FOR MANY YEARS NOW, more girls than boys are going to university, and in some particularly traditional professions, such as law, accountancy and medicine the majority
of graduates are now female. You might expect that this would eventually mean that women will take most of the leadership positions but it appears that this is not happening anytime soon.
It may still be down to the fact that women tend to take career breaks in their 30s at a time when their male colleagues are busy climbing the ‘greasy pole’. In many walks of life it seems it is di cult for women to catch up a er having children and many senior women seem to be either childless or have taken very short maternity breaks.
To some extent, the academic world seems to have got this licked with many of our universities now led by women, even the ‘ancients’. Scotland’s oldest University, St. Andrews, has just appointed its second female principal, Sally Mapstone, to replace Louise Richardson who has now moved on to lead the University of Oxford.
In the world of politics, our Prime Minister and First Minister are both female, as are the leaders of the next two main Scottish political parties. I’m writing this in Washington DC where many expect the next US President will be Hillary Clinton and,
of course, Europe’s largest economy is led by Angela Merkel. Although you might dispute their policies, few would doubt their respective leadership abilities.
The financial community has had some notable successes: Anne Richards now runs one of the UK’s biggest investment businesses, M&G, having previously been chief investment officer at Aberdeen Asset, and for many years Susan Rice ran the Bank of Scotland and Lloyds Banking Scotland, and Debbie Crosbie is the chief operating officer of the Clydesdale/Yorkshire bank.
However in general only about two per cent of fund managers are female and in the last year the fund that had bucked this trend, Dundee-based Alliance Trust, dumped Katherine Garret-Cox as CEO and Karin Forseke as chair, restoring the ‘old boys’ club in charge. And in the technology sector, even though it is a non-traditional industry, the lack of females with engineering backgrounds means that there are very few senior managers.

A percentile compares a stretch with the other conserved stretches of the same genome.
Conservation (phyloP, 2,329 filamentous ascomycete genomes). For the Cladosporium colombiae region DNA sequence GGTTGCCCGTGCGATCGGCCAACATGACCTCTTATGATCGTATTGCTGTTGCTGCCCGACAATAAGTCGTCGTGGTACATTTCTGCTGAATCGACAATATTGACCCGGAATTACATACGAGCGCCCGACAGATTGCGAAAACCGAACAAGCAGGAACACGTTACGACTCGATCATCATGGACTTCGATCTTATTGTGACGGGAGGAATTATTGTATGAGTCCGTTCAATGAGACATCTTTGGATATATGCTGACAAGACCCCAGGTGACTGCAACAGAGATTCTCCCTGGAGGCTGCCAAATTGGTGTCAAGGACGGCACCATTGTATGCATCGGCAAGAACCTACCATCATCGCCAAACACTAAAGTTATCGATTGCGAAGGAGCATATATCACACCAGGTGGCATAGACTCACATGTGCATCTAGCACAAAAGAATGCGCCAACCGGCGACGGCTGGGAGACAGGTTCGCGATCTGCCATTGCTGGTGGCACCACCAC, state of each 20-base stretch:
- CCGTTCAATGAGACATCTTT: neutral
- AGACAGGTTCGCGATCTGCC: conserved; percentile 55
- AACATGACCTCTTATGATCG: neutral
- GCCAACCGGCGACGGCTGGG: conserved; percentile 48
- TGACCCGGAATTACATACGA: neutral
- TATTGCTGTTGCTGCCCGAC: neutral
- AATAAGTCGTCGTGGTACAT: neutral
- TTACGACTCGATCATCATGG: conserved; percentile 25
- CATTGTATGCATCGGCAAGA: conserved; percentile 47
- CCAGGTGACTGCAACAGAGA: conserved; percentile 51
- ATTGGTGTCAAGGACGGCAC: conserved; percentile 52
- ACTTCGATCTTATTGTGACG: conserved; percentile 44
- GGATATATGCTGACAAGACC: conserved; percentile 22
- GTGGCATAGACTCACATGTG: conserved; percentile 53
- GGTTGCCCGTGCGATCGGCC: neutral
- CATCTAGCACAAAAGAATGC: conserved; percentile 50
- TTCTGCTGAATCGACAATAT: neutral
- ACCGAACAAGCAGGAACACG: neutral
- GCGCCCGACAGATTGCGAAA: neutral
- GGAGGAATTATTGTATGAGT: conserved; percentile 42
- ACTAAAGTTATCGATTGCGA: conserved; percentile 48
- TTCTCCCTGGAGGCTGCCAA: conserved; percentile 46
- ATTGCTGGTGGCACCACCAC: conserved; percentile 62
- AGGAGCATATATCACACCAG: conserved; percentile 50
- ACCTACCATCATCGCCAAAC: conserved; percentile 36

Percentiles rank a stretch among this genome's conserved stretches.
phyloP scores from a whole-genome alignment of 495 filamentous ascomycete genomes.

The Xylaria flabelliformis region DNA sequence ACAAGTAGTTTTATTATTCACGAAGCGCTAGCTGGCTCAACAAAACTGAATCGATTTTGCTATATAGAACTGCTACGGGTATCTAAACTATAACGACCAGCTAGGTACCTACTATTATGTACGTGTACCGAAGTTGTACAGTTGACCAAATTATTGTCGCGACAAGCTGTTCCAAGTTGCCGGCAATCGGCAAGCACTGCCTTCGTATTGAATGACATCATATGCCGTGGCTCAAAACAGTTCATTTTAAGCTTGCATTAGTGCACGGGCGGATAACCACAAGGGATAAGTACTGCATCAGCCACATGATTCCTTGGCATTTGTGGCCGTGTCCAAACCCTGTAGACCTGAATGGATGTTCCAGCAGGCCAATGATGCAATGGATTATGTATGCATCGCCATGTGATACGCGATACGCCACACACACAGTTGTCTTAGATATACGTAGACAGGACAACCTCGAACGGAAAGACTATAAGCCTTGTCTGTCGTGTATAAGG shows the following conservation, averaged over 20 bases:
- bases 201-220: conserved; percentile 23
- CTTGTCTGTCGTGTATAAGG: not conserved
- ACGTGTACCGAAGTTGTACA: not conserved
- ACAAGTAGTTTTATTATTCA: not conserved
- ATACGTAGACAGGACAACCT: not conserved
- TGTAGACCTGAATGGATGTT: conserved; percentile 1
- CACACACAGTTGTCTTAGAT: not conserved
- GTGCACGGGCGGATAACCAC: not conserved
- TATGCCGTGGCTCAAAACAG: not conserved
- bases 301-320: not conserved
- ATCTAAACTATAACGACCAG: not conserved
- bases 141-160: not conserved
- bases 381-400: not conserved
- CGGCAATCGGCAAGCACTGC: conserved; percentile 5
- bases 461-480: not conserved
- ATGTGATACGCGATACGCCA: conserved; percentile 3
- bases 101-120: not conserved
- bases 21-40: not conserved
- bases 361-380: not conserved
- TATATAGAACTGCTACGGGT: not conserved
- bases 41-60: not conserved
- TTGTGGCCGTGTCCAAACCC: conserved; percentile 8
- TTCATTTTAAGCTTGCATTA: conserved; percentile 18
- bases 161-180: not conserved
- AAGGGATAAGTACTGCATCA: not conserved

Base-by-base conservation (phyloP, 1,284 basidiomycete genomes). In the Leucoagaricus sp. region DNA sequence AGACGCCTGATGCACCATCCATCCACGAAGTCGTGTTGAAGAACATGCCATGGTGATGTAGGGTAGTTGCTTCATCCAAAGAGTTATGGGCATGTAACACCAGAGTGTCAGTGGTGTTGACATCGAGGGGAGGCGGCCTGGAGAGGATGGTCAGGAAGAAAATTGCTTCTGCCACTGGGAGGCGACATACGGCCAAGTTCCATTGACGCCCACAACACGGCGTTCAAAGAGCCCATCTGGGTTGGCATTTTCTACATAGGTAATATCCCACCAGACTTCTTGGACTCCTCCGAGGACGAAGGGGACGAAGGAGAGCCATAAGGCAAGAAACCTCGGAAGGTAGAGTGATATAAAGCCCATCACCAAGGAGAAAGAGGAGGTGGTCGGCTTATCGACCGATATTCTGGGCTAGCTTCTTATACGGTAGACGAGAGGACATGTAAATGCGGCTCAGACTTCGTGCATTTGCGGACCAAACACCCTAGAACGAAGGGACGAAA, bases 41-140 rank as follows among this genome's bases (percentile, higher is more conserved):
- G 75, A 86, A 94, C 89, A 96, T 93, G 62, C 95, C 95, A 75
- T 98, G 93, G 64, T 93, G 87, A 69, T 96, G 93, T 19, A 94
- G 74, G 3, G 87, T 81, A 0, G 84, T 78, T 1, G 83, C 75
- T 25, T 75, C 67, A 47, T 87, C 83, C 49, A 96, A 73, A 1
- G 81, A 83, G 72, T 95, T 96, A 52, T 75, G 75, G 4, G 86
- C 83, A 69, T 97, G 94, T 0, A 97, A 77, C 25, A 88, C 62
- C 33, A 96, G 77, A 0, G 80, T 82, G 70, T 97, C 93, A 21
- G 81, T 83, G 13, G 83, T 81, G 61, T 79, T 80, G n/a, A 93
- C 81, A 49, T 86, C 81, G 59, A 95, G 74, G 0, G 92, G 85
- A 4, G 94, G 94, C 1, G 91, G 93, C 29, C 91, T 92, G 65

Edinburgh Business School at Heriot-Watt University has just appointed the high profile businesswoman Heather McGregor as its dean. Ms McGregor is probably best known for her ‘Mrs Moneypenny’ column in the Financial Times and presenting ‘Superscrimpers’ on Channel 4, but she is also a former investment banker and a co-founder of the ‘30% Club’ - the organisation which campaigns to achieve the goal that 30 per cent of board director positions are occupied by women.
In this, progress has been made in recent years; in the UK the proportion of women on boards is now approaching 25 per cent and last year’s Davies report for the UK government recommended that the target be now raised to 33 per cent.
The UK 30% Club has notably set its face against legal quotas, but where mandatory quotas do apply they have had a noticeable effect. France, Germany and Italy have all applied Government quotas and in France, where females currently make up 33 per cent of boards, a 40 per cent quota has been set for 2017.
As various studies have shown that, on average, the presence of females in leadership roles in companies leads to enhanced profitability, a Scottish campaign to improve the situation would seem worthwhile.
Maybe we should call on our, mostly female, political leaders to show some collective leadership. ■